Batcher (2000) states that M. azedarach can invade disturbed and relatively undisturbed areas, and by doing so, it can decrease native biodiversity. It has numerous defenses against insects and other plant pathogens, giving it a competitive advantage over many native species (Nardo et al. 1997, Neupane 1992, Vallardes et al. 1997, in Batcher 2000). Its leaf litter can increase the pH of soils and add nitrogen, significantly altering soil chemistry (Noble et al. 1996, in Batcher 2000). Leaf litter of M. azedarach was also effective in reducing aluminum levels in soil (Noble et al. 1996, in Batcher 2000). Decaying leaf litter can enhance the soil concentration of mineralizable nitrogen by an amount comparable to nitrogen-fixing legumes (Singh et al. 1996, in Batcher 2000). This invasive plant can also successfully reproduce vegetatively, forming dense thickets (Langeland and Burks 1998). These characteristics have contributed to its establishment throughout much of the southeastern United States, where it negatively affects native populations of plants and animals.
Management Info
Preventative measures: A Risk Assessment of Melia azedarach for Hawai‘i and other Pacific islands was prepared by Dr. Curtis Daehler (UH Botany) with funding from the Kaulunani Urban Forestry Program and US Forest Service. The alien plant screening system is derived from Pheloung et al. (1999) with minor modifications for use in Pacific islands (Daehler et al. 2004). The result is a score of 14 and a recommendation of: \"Likely to cause significant ecological or economic harm in Hawai‘i and on other Pacific Islands as determined by a high WRA score, which is based on published sources describing species biology and behaviour in Hawai‘i and/or other parts of the world.\"

If M. azedarach is controlled during the early stages of establishment, the potential for successful management is high. The potential for large-scale restoration of wildlands where it has already become established, however, is probably lower due to requirements for longer-term efforts. The best control of M. azedarach, as reported by land stewards/managers, occurs with the appropriate use of chemical methods.

Chemical: In an article describing herbicide control measures for many of the invasive exotic species in Florida, Kline and Duquesnel (1996) recommend the following methods, herbicides and equipment, for the chemical control of M. azedarach. For basal bark treatments (which can be applied to a range of stem sizes, from saplings to large trees) the use of 10% Garlon 4 is recommended. A back-pack sprayer, spray gun or a hand-held spray bottle can be used for application. For cut-surface treatment (which could be tree-injection, girdle (frill) method or a cut stump treatment) the use of 50% Garlon 3A is recommended. Back-pack sprayers or pump-up sprayers are suitable for cut-surface treatments. For foliar spray 1% (high volume) Garlon 3A is recommended. The authors report that the effectivness of the basal bark and cut-surface treatments are 'excellent' and that of the foliar spray is 'good'.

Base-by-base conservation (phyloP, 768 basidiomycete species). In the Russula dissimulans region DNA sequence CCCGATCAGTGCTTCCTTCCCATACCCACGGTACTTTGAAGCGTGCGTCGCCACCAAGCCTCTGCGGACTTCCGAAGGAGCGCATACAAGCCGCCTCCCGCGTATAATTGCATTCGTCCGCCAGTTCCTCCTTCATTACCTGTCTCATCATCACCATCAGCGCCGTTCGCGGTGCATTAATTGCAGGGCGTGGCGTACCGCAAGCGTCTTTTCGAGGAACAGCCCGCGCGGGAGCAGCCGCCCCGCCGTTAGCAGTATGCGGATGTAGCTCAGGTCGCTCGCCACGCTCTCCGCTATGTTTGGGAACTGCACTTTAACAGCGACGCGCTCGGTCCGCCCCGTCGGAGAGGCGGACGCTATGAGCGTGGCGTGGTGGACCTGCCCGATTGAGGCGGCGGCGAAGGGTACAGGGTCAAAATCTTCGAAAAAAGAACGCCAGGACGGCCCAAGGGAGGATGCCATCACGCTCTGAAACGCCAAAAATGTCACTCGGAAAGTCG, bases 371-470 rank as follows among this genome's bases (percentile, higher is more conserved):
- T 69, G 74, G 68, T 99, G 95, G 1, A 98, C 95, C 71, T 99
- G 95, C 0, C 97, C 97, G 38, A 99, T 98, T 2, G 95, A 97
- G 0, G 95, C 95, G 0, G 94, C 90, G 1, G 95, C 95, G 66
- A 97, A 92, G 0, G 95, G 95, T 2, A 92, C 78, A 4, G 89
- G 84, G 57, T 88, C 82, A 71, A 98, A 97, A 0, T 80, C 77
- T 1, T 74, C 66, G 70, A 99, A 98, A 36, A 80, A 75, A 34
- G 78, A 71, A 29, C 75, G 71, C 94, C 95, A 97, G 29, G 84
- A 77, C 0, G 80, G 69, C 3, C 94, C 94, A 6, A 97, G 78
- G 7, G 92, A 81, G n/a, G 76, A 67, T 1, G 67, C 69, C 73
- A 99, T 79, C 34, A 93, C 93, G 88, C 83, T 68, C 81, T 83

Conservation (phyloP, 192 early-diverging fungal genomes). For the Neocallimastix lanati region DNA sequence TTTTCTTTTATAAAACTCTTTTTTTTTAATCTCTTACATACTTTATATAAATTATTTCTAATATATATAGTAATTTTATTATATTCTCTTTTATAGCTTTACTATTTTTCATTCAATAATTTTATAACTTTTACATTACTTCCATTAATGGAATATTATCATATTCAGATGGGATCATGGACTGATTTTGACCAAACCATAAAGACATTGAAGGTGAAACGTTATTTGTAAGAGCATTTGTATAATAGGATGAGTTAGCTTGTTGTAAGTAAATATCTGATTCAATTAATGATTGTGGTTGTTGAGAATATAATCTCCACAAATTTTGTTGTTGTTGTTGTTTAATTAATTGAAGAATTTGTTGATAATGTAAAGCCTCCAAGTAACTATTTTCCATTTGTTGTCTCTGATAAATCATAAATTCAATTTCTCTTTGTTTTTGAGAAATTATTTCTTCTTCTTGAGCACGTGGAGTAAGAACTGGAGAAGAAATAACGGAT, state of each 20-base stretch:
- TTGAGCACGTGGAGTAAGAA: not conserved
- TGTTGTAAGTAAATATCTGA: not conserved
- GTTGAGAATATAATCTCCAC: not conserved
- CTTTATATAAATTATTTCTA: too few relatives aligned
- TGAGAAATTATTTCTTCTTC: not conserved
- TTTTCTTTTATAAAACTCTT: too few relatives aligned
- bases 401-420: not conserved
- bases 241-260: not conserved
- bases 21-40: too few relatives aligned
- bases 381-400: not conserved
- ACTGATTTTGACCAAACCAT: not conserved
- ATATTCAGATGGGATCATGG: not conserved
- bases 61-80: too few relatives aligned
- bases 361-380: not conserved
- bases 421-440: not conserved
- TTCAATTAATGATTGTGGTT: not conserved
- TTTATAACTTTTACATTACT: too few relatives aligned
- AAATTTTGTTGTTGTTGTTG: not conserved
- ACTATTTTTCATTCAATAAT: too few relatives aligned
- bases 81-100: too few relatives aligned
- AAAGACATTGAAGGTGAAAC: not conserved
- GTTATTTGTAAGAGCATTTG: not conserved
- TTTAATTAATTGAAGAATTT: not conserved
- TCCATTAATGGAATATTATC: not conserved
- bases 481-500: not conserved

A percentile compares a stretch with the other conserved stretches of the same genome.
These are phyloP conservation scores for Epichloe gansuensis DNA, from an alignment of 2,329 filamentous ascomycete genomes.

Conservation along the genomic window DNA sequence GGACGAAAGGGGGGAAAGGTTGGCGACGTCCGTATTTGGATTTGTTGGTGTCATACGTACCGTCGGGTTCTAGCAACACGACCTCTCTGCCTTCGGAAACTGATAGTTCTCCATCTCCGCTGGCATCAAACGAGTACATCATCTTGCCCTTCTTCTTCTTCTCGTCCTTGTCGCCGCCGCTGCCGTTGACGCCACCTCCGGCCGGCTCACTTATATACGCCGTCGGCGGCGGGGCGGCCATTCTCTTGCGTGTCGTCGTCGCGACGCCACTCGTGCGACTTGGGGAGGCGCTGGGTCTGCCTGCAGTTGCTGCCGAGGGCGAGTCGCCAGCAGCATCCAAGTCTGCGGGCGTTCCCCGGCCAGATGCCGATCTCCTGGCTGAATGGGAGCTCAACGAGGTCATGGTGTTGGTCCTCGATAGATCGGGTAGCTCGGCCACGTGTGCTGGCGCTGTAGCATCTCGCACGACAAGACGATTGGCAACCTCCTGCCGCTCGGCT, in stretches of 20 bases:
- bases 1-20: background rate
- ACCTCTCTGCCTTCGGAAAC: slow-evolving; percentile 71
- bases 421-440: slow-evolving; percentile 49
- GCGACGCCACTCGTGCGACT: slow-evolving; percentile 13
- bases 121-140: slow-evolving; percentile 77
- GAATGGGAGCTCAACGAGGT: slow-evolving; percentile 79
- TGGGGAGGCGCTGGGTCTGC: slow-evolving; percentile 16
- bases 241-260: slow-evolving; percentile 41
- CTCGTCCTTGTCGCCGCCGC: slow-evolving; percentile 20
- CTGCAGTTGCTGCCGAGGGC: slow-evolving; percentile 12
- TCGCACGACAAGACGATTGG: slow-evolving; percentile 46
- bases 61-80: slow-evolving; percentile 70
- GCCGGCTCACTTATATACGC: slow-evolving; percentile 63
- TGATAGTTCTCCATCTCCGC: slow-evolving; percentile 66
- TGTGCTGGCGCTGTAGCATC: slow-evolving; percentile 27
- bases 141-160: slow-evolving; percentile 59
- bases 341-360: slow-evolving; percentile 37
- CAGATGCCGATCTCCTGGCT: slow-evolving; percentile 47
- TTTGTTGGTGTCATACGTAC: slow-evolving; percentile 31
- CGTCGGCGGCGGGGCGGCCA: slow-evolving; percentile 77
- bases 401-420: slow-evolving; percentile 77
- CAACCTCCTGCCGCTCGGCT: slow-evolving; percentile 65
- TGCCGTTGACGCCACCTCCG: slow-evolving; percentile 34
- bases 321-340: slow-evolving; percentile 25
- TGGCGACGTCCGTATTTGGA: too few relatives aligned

Mechanical: The authors of a study into the clonal strategies of M. azedarach state that injury to the plant, by animal-mediated injury at a local scale or by fire on a large scale induced prolific resprouting - thus increasing the density and spread of the species. The authors demonstrate that excised roots initiate the development of adventitious buds and suckers (Tourn et al. 1999).

Countries (or multi-country features) with distribution records for Melia azedarach
Informations on Melia azedarach has been recorded for the following locations. Click on the name for additional informations.
Lorem Ipsum
Location Status Invasiveness Occurrence Source
Details of Melia azedarach in information
Status
Invasiveness
Arrival date
Occurrence
Source
Introduction
Species notes for this location
Location note
Management notes for this location
Impact
Mechanism:
Outcome:
Ecosystem services:
Impact information
Batcher (2000) states that M. azedarach can invade disturbed and relatively undisturbed areas, and by doing so, it can decrease native biodiversity. It has numerous defenses against insects and other plant pathogens, giving it a competitive advantage over many native species (Nardo et al. 1997, Neupane 1992, Vallardes et al. 1997, in Batcher 2000). Its leaf litter can increase the pH of soils and add nitrogen, significantly altering soil chemistry (Noble et al. 1996, in Batcher 2000). Leaf litter of M. azedarach was also effective in reducing aluminum levels in soil (Noble et al. 1996, in Batcher 2000). Decaying leaf litter can enhance the soil concentration of mineralizable nitrogen by an amount comparable to nitrogen-fixing legumes (Singh et al. 1996, in Batcher 2000). This invasive plant can also successfully reproduce vegetatively, forming dense thickets (Langeland and Burks 1998). These characteristics have contributed to its establishment throughout much of the southeastern United States, where it negatively affects native populations of plants and animals.
Red List assessed species 0:
Locations
SOUTH AFRICA
Mechanism
[1] Competition
Outcomes
[3] Environmental Ecosystem - Habitat
  • [1] Modification of nutrient pool and fluxes